Chronic skin disease can be all-consuming and debilitating. Eczema, psoriasis, acne, topical steroid withdrawal and other skin conditions adversely affect quality of life, causing not only physical suffering but also creating a negative impact on mental health and wellbeing.
I see the interdependence between skin and gut health time and time again during the course of practice. Deficiencies in gut health can often be reflected by the skin, and indeed our skin can help build a picture of what is going on internally. I have come across several cases of eczema being linked to a certain food intolerance and/or other gut-related conditions. Sometimes, the approach of reseting one’s dietary regime alongside homeopathic treatment that targets both the gut and skin has proven to be immensely beneficial to my patients who suffer from such skin conditions.
Although the gut and skin are two completely different organs, scientific evidence reveals that they do indeed “communicate" with one another. The gut - skin communication can manifest in many skin conditions such as in the eruption of wheals and red rash on the skin as a result of eating an allergic food. Gluten intolerance suffered by a quarter of psoriasis patients highlights a correlation between skin and gut health. There is significant evidence to show that a gluten- free and healthy diet greatly improves the appearance of psoriasis through restoring gut health. Eczema is another example of the complexity of the skin’s relationship with one’s diet. Food allergies are known to significantly exacerbate eczema. There is substantial evidence that an exclusion diet not only reduces the chances of allergic reaction but also alleviates symptoms of eczema. The use of probiotics (foods that modulate gut microbiome such as yoghurt and kefir) has proved considerably beneficial in improving eczema in children.
Foods with a high glycemic index are known to cause and contribute to the onset of acne, as they significantly raise blood sugar levels. In chronic urticaria, pseudo-allergens in the diet found in additives and preservatives as well as natural compounds such as salicylic acid found in plants, directly react with skin. Pseudo-allergen free diets have been shown to work for chronic urticaria patients, even when other treatments have failed. Tiny itchy spots on skin that erupt symmetrically over different parts of the body of coeliac disease patients and skin nodules and ulcers associated with inflammatory bowel disease (including Crohn’s disease) also indicate a relationship between skin and gut health. Rosacea, the inflammatory skin disease characterised by facial flushing, nodules and swelling, is associated with small-intestinal bacterial overgrowth (SIBO) and with a number of other gastrointestinal diseases.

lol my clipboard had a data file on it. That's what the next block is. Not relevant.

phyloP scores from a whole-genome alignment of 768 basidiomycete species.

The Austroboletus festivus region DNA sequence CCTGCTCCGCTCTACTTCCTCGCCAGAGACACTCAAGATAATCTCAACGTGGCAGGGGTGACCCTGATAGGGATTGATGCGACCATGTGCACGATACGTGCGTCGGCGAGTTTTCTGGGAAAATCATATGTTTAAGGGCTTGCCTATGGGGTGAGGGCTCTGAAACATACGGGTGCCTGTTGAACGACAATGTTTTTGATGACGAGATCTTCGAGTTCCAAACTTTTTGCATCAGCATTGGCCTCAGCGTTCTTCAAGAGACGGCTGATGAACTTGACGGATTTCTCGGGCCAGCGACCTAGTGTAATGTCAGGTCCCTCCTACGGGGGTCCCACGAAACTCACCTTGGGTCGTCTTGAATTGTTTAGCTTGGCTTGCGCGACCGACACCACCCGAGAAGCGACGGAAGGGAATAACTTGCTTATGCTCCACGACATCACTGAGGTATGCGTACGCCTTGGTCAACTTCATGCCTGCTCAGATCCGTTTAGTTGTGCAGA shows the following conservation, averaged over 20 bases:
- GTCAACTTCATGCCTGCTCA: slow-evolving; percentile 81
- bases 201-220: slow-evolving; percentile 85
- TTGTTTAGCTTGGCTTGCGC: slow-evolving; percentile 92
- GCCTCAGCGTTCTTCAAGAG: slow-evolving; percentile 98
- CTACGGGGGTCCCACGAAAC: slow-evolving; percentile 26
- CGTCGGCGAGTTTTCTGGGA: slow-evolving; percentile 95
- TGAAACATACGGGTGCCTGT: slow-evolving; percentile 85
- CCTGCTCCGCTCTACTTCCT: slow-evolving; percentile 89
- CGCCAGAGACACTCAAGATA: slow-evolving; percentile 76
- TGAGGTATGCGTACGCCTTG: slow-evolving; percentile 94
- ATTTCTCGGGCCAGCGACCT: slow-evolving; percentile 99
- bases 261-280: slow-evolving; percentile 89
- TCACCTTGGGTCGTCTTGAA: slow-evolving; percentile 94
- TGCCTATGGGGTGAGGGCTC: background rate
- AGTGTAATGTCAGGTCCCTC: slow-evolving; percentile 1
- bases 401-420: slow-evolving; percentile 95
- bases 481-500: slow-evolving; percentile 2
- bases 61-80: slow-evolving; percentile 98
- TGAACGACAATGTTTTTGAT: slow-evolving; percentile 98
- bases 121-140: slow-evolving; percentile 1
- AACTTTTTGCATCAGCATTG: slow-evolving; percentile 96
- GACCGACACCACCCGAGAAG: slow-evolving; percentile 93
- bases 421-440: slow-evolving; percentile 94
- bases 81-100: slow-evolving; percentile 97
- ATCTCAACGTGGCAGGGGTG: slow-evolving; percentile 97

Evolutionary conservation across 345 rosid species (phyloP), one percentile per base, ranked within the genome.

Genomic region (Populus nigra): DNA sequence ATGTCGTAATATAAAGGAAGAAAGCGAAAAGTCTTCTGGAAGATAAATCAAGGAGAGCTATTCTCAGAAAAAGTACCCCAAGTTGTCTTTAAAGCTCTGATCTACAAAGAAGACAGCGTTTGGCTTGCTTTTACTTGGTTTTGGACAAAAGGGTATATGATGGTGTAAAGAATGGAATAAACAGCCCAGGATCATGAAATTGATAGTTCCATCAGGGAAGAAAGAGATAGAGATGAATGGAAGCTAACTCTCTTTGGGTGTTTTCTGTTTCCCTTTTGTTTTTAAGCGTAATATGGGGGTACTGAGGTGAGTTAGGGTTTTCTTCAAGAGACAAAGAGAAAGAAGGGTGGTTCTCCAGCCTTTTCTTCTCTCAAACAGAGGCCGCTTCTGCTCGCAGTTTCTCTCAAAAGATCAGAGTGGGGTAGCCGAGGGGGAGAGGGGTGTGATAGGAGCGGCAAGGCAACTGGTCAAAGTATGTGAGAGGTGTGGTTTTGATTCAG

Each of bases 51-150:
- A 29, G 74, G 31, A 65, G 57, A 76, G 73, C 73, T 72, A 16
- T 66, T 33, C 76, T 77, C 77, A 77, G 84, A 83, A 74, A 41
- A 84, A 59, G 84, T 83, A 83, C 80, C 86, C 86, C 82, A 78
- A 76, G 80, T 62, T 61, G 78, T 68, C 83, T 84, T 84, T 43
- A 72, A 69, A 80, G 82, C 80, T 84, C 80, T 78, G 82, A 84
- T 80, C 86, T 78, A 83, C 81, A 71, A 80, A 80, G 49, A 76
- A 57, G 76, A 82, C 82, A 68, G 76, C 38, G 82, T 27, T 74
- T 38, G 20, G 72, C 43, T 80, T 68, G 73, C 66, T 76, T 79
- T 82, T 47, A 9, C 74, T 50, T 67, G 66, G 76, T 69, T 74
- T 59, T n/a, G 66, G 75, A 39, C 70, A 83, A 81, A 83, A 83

These seemingly small but interesting points shed light on how the skin and gut interact, and how our skin responds to our diet. It is apparent then, that what we eat affects our skin inside out.
Homeopaths will confirm that one of the most commonly referred conditions are those of skin, and that the homeopath’s track record in achieving positive results with skin conditions, including specifically facial skin conditions, remains successful. Evidence from both clinical trials and patient outcome studies show that homeopathy has a profound curative effect on skin conditions, which my clients have also experienced on numerous occasions whilst working with me.
Conventional treatments are directed to superficially inhibit the inflammation providing only temporary relief with lesions and inflammation usually coming back with a vengeance after cessation of treatment. However, homeopathy focuses on the cause and effect relationship to reach the crux of the issue. A skin condition may be a consequence of compromised gut health, imbalance in gut microbiome, toxicity, hormonal irregularities or stress and anxiety, amongst many more.
This highlights the importance of a holistic treatment plan, in tandem with the homeopathic concept of individualised treatment.
70% of the body’s immune system resides in the gut and so gut health that is compromised can have a bearing on one’s general health and wellbeing. Inflammatory bowel diseases, food intolerances and other gut conditions like irritable bowel syndrome (IBS) can at times be all-consuming. These conditions can also seriously impede quality of life and have implications on one’s social and mental wellbeing.
Homeopathy continues to be effective in managing inflammatory bowel diseases and improving gut health. Treatment works to gradually reduce the severity of flare ups whilst prolonging the periods of remissions. This, taken in tandem with homeopathic protocols and dietary advice aimed at protecting, diversifying and nurturing the gut microbiome, has brought considerable relief to patients. I am working with a number of clients who have responded well to my treatment over time and have chosen to stay under my care for extended periods of time. My patients find that the therapeutic benefits offered by safe homeopathic medicine make it a treatment of choice for many of them with gut-related issues.